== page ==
eflections Counseling of Denton - "Compassionate, Unbiased Care"
Cognitive Behavioral Therapy

Developed by Dr. Aaron T. Beck

What is Cognitive Behavior Therapy (CBT)?
Cognitive Behavioral Therapy (CBT) is the term used for a group of psychological treatments that are based on scientific evidence. These treatments have been proven to be effective in treating many psychological disorders.

Some people have an inaccurate view of what psychological therapy is, perhaps because of the old-fashioned treatments shown on TV or in the movies. For example, on TV, psychotherapy may seem to involve dream interpretation or complex discussions of one's past childhood experiences. This type of psychotherapy is outdated. In fact, very few psychotherapists (e.g., psychologists, social workers, or psychiatrists) use this type of treatment.

Cognitive behavioral therapy is usually a short-term treatment (i.e., often between 6-20 sessions) that focuses on teaching clients specific skills. CBT is different from many other therapy approaches by focusing on the ways that a person's cognitions (i.e., thoughts), emotions, and behaviors are connected and affect one another. Because emotions, thoughts, and behaviors are all linked, CBT approaches allow for therapists to intervene at different points in the cycle.

In cognitive therapy:
  • The therapist and client work together with a mutual understanding that the therapist has theoretical and technical expertise, but the client is the expert on him- or herself.
  • The therapist seeks to help the client discover that he/she is powerful and capable of choosing positive thoughts and behaviors.
  • Treatment is often short-term. Clients actively participate in treatment in and out of session. Homework assignments often are included in therapy. The skills that are taught in these therapies require practice.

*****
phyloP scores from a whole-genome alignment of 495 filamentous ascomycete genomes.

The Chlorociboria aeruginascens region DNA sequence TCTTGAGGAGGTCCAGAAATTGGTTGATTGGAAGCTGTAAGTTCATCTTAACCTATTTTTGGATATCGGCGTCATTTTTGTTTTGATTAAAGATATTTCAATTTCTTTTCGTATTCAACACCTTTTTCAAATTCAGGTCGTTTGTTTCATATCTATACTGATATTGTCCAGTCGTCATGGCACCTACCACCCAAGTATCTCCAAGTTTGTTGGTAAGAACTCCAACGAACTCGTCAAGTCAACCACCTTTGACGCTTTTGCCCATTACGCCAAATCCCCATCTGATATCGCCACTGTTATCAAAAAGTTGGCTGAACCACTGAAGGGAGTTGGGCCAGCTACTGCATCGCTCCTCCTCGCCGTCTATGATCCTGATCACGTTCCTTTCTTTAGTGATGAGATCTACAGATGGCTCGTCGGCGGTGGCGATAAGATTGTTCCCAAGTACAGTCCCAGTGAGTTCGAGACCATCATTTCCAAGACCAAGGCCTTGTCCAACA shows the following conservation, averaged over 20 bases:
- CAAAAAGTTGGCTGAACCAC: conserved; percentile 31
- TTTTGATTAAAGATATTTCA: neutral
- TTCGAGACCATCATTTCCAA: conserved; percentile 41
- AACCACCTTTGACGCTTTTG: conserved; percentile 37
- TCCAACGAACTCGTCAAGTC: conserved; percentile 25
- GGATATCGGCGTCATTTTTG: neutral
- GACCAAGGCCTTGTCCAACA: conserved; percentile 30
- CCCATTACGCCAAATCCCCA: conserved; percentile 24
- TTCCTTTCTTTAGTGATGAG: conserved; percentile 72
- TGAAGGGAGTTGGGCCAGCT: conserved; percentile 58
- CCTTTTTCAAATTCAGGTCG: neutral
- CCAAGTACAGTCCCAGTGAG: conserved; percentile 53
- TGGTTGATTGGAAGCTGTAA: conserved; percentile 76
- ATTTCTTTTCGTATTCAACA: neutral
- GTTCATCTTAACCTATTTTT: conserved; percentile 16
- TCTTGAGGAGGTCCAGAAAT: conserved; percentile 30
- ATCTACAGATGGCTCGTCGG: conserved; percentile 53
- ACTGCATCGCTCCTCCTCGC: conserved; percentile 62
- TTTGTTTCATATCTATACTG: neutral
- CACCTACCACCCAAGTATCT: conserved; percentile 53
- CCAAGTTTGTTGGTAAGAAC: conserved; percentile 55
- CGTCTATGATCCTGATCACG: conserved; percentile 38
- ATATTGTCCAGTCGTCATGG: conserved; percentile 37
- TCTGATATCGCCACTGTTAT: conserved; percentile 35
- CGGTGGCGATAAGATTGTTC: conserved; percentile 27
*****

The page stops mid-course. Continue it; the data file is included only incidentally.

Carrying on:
• Treatment is goal-oriented to resolve present-day problems. Therapy involves working step-by-step to achieve goals.
  • The therapist and client develop goals for therapy together, and track progress toward goals throughout the course of treatment.

In cognitive therapy, clients learn to:
  • Distinguish between thoughts and feelings.
  • Become aware of the ways in which thoughts can influence feelings in ways that sometimes are not helpful.
  • Learn about thoughts that seem to occur automatically, without even realizing how they may affect emotions.
  • Evaluate critically whether these "automatic" thoughts and assumptions are accurate, or perhaps biased.
  • Develop the skills to notice, interrupt, and correct these biased thoughts independently.

The basis of cognitive therapy is that thoughts can influence feelings, and that one's emotional response to a situation comes from one's interpretation of that situation. An example is below.

Imagine experiencing the sensations of your heart racing and shortness of breath. If these physical symptoms occurred while sitting quietly on a park bench, they would likely be attributed to a medical condition, such as a heart attack, may cause fearful and anxious emotions. In contrast, if these physical symptoms occurred while running on a treadmill, they likely would not be attributed to a medical ailment, and may not lead to fear or anxiety. In short, different interpretations of the same sensations could lead to entirely different emotions.

Cognitive therapy suggests that many of our emotions are due to our thinking - i.e., the ways that we have perceived or interpreted our environments. Sometimes these thoughts may be biased or distorted. For instance, one might interpret an ambiguous phone message as suggesting interpersonal rejection, or physical symptoms as suggesting a medical disorder. Others may set unrealistic expectations for themselves, or harbor pervasive concerns regarding their acceptance among others. These types of thoughts can contribute to distorted, biased, or illogical thinking processes that then affect feelings.